Obama stumps for Rahm, snubs Rauner, designates Pullman Chicago’s first national park
Subscribe for unlimited digital access.
Try one month for $1!
Subscribe for unlimited digital access. Try one month for $1!
President Barack Obama took a whistlestop tour of the South Side on Thursday to give a warm pre-election embrace to Mayor Rahm Emanuel — and took the opportunity to give Gov. Bruce Rauner the cold shoulder.
In a brief but busy visit to Chicago, the president got an update on site selection for his library, endorsed Emanuel, and, while designating the Pullman Historic District a national monument, pointedly paid tribute to the labor movement.
Though the president recognized the watching Rauner in his speech, the governor — who has repeatedly blamed unions for the state’s fiscal woes and is pushing for anti-union legislation — was later blocked by a rope line from joining other dignitaries onstage with Obama.
Asked about the snub by reporters, Rauner smiled but walked away without answering.
By contrast, the presidential embrace of Emanuel — who is up for re-election on Tuesday — was absolute.
Pullman’s storied history
“Before Rahm was a big-shot mayor, he was an essential part of my team at the White House during some very hard times for America,” Obama told a crowd in Pullman. “And I relied on his judgment every day and his smarts every day, and his toughness every day.”
Later, both men met again at the Kenwood campaign office for Ald. Will Burns (4th) and Emanuel.
The president spoke to phone bank volunteers making campaign calls on behalf of both politicians.
“Everybody knows that [Emanuel] is passionate and he is tough and he is dogged in making sure that the city of Chicago is not just the coldest city — but also the greatest city,” the president said. “And you look at what’s been accomplished in education, what’s been accomplished in terms of the infrastructure, bringing jobs back to this city — I have confidence as a voter and as a resident of Chicago that he’s going to continue to do a great job.”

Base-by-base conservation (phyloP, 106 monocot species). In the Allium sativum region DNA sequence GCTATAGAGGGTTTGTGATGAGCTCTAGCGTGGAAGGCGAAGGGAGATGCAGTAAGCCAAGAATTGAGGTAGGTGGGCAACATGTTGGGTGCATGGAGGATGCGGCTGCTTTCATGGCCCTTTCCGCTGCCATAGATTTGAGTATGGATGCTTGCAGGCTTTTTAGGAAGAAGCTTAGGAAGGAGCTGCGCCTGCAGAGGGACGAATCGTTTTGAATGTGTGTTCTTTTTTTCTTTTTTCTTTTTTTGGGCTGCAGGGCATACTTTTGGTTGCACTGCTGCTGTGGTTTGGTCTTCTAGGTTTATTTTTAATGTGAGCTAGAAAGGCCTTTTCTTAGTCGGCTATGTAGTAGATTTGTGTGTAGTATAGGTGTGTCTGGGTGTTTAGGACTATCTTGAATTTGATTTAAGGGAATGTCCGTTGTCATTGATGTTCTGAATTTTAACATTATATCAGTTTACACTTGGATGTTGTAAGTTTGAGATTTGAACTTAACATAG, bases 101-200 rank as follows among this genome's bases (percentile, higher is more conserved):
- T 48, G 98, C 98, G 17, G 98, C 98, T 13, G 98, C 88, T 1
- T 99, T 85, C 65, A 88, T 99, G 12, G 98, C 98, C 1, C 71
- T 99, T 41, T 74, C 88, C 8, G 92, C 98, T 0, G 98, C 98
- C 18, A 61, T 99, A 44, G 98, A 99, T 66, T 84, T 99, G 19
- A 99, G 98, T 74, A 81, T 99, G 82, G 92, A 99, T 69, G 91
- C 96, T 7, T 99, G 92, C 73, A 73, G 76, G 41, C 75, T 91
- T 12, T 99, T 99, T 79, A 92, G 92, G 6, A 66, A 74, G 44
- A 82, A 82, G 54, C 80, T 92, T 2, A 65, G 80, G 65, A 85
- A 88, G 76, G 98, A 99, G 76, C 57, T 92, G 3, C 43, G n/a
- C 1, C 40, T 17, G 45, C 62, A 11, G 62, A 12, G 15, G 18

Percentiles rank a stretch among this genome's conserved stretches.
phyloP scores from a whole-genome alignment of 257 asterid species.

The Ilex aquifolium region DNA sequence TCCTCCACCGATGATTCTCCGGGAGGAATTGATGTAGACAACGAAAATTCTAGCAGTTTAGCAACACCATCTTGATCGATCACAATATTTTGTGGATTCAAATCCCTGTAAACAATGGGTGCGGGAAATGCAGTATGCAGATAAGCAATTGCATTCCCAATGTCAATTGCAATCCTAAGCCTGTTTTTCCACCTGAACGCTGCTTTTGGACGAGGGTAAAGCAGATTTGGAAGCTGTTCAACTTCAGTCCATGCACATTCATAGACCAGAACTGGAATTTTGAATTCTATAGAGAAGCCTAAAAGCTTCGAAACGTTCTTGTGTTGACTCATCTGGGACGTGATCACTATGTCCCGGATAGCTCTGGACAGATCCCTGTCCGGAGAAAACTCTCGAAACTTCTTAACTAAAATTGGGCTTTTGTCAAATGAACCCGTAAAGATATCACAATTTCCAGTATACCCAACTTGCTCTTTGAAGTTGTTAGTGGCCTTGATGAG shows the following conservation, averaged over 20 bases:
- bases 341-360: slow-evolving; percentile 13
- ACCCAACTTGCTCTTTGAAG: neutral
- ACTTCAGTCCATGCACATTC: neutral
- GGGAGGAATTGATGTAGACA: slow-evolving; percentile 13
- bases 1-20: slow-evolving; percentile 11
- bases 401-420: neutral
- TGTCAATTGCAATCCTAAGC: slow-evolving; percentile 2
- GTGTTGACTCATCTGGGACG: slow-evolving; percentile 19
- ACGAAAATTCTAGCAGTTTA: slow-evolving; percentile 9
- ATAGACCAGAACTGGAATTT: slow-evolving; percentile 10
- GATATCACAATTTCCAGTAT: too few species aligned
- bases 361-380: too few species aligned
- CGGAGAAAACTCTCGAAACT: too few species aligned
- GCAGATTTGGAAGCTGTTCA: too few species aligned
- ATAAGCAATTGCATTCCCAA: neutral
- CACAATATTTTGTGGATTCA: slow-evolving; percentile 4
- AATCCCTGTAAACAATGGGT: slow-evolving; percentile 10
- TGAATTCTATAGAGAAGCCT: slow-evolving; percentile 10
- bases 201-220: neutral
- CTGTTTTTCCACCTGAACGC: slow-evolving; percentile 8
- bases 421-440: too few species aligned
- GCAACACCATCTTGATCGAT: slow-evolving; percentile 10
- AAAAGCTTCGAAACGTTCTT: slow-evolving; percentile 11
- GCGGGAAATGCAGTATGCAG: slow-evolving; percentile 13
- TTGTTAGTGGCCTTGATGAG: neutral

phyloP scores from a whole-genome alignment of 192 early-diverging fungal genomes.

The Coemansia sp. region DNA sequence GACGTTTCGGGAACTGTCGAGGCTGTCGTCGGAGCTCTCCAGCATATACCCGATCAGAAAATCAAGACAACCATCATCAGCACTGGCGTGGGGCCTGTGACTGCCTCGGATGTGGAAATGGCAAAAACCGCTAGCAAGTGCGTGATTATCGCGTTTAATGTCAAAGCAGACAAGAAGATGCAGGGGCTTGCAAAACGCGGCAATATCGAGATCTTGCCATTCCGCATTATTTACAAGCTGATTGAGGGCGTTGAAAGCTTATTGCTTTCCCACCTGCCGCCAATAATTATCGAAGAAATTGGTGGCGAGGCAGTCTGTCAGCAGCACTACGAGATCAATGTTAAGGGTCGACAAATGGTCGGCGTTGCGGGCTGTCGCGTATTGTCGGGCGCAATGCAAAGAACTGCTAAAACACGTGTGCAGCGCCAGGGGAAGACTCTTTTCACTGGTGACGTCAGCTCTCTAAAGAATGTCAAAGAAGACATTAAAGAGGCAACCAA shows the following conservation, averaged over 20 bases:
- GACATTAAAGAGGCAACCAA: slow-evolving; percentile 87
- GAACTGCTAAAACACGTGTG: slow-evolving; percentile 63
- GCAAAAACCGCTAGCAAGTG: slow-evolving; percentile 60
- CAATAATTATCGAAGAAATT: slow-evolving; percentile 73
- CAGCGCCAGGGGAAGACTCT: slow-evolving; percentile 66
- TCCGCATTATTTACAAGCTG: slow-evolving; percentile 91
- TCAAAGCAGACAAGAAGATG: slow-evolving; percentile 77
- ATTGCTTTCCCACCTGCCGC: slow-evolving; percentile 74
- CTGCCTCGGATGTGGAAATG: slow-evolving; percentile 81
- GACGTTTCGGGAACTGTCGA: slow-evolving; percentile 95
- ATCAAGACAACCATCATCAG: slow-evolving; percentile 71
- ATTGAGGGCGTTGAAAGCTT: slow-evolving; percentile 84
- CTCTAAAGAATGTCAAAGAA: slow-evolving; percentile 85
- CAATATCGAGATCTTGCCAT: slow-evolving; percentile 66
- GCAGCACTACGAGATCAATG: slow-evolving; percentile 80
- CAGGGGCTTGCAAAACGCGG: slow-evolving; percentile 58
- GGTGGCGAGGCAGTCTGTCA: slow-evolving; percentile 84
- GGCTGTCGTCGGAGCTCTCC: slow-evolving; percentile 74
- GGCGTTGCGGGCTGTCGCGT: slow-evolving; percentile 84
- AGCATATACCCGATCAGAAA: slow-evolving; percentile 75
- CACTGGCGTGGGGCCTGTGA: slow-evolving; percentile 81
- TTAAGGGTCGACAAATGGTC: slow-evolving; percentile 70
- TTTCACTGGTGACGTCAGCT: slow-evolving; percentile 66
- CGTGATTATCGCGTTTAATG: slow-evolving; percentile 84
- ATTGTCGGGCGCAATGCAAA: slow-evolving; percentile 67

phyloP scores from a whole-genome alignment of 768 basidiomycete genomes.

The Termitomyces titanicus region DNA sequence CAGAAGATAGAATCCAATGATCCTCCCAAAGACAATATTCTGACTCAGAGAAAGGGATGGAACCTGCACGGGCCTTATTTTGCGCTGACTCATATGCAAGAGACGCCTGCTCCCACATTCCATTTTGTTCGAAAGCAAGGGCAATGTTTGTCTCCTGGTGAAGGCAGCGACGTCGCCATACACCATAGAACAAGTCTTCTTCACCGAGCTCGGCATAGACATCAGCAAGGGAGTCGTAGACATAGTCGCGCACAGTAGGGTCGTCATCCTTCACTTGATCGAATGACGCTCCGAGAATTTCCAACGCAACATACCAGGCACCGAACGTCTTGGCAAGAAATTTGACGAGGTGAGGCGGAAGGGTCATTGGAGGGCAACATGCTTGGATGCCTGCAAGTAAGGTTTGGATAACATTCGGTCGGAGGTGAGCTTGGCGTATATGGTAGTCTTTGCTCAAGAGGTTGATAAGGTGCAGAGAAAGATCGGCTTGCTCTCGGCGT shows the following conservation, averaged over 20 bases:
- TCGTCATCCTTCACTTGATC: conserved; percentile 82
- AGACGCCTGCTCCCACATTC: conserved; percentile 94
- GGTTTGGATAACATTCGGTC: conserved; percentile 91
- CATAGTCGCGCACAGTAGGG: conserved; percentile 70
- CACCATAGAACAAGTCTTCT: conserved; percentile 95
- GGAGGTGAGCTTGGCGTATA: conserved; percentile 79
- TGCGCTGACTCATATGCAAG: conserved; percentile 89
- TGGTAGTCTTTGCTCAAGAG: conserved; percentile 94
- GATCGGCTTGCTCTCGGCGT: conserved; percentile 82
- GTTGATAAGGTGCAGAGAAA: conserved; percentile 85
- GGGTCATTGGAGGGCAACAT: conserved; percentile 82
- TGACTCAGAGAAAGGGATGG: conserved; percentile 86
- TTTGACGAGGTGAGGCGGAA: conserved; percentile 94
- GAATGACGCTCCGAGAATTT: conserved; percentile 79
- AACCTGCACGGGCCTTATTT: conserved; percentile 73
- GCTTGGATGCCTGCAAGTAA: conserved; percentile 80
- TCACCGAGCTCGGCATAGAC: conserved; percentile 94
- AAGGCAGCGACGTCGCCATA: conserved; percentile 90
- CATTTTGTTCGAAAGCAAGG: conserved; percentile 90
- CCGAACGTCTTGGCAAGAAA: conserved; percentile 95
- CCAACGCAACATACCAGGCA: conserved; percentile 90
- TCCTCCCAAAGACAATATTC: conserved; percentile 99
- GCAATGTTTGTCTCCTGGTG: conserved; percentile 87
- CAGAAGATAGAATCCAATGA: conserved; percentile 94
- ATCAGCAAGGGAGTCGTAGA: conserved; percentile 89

He urged people to vote for “a great friend of mine.”
“I’m glad he’s my mayor and I’m glad he’s going to be my mayor for another four years,” the president said.
Before that brief stop, the president returned to the far South Side, where he once worked as a community organizer.
At Gwendolyn Brooks College Preparatory Academy, the president designated Pullman a national monument.
The event honored unions more than the tycoon who built the community that became Chicago’s first national park.
“This site is at the heart of what would become America’s Labor Movement — and as a consequence, at the heart of what would become America’s middle class,” the president told the crowd, which included Rauner.
Obama also spoke of the importance of the site for black workers in Pullman, who were central to what would become the Civil Rights Movement.
The Pullman Palace Car Company was the first large American company to recognize a union of black workers, the president said.
“I want future generations to know that while the Pullman porters helped push forward our rights to vote, and to work, and to live as equals, their legacy goes beyond even that,” Obama said. “These men and women without rank, without wealth or title, became the bedrock of a new middle class. These men and women gave their children and grandchildren opportunities they never had.”
One of the descendants of that legacy is Michelle Obama, the president said.
“It is right that we think of our national monuments as these amazing vistas, and mountains, and rivers. But part of what we’re preserving here is also history,” he said. ”It’s also understanding that places that look ordinary are nothing but extraordinary. The places you live are extraordinary, which means you can be extraordinary. You can make something happen, the same way these workers here at Pullman made something happen.”
Mayoral challenger Willie Wilson was also in attendance, though other challengers were not. Ald. Bob Fioretti, who has been a champion of Pullman, said he was not invited.
The president concluded his brief Chicago trip with a stop at his Kenwood home where he met with Marty Nesbitt, an Obama Library Foundation leader, and acting foundation Executive Director Robbin Cohen. The president received an update on the site-selection process, but no further details were given.
Contributing: Mike Thomas, Lynn Sweet and White House press pool reports